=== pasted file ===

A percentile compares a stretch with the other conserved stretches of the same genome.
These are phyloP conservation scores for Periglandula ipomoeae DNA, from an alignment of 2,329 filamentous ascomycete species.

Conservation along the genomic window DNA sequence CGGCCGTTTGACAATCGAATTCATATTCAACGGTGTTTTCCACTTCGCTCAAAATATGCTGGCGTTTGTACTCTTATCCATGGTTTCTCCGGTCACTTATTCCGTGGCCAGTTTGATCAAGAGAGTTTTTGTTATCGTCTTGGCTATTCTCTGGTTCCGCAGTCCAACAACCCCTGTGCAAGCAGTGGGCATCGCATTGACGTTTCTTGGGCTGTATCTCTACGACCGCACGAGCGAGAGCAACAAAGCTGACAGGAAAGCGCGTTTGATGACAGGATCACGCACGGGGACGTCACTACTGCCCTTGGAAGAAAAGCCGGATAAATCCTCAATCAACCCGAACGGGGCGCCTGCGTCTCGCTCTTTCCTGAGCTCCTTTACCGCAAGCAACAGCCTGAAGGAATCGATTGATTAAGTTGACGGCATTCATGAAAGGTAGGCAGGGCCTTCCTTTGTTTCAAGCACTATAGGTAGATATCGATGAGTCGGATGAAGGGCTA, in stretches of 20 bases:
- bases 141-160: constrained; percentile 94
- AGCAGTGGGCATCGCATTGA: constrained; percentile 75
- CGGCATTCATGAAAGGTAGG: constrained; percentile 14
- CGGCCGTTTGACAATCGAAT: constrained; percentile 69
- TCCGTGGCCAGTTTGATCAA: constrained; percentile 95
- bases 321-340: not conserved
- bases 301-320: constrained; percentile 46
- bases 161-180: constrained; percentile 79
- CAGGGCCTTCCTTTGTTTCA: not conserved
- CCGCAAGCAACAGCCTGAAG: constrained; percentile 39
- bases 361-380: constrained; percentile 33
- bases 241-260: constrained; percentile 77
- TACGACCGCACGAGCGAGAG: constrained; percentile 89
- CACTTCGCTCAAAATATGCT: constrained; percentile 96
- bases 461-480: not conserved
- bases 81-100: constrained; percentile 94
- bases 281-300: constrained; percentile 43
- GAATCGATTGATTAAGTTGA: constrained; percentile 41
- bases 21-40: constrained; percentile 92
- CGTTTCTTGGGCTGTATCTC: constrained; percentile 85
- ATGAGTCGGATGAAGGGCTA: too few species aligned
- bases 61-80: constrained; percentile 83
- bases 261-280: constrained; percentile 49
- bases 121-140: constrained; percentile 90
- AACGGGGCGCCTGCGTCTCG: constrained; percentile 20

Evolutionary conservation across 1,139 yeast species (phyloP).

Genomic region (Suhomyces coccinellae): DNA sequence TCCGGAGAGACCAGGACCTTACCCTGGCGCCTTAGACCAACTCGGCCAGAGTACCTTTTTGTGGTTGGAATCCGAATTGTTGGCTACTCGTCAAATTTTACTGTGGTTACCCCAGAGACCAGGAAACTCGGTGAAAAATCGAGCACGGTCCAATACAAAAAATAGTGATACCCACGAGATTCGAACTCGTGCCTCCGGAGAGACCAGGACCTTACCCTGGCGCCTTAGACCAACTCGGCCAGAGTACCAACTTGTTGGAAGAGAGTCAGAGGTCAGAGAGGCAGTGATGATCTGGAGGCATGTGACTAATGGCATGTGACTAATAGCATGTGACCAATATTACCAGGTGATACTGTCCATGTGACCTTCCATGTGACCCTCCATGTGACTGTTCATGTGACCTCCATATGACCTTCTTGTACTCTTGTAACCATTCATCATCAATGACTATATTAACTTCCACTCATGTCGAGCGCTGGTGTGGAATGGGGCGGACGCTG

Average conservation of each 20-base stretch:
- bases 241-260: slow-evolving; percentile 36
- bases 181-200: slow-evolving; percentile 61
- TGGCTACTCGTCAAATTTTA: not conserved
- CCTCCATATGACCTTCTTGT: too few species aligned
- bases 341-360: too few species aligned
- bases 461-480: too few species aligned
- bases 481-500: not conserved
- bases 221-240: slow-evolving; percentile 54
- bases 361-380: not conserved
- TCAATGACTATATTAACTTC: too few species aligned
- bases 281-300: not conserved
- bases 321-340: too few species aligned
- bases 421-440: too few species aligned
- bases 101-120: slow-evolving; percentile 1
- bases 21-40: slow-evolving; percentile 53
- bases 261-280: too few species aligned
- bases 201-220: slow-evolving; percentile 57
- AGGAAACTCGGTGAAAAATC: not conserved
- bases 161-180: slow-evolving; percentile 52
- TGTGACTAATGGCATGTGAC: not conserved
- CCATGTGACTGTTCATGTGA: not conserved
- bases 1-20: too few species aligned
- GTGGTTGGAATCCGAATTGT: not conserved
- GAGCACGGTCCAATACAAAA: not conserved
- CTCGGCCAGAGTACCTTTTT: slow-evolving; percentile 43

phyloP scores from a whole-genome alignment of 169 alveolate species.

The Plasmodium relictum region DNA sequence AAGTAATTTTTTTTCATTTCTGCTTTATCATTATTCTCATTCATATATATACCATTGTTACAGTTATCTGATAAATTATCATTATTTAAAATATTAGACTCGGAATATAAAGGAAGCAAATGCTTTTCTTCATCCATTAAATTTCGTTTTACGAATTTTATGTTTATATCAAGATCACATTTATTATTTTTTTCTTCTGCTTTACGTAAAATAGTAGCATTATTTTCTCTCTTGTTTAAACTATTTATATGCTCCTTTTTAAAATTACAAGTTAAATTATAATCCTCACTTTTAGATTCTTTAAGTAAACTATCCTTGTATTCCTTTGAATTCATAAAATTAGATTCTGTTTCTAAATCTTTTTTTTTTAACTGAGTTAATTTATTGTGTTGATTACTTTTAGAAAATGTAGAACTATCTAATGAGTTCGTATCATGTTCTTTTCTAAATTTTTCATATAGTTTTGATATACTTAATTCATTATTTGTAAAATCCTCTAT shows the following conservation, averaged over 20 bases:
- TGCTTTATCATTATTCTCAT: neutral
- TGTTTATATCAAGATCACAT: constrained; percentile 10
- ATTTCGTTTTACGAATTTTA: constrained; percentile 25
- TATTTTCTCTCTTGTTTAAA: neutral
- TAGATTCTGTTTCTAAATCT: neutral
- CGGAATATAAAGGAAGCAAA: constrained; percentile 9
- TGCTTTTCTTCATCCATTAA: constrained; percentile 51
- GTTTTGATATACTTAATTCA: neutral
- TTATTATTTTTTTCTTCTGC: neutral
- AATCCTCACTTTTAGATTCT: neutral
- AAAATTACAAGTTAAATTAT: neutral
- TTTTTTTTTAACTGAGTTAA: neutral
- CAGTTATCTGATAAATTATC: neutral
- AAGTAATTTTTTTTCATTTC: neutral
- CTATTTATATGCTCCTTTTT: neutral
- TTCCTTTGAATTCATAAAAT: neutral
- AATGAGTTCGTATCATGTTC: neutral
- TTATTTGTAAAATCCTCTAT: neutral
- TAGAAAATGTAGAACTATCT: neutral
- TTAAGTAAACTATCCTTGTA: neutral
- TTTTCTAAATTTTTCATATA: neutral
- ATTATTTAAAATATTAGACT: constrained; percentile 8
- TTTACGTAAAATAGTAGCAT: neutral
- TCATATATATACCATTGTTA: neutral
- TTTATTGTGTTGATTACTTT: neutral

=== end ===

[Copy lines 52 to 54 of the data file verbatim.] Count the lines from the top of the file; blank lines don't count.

- CCATGTGACTGTTCATGTGA: not conserved
- bases 1-20: too few species aligned
- GTGGTTGGAATCCGAATTGT: not conserved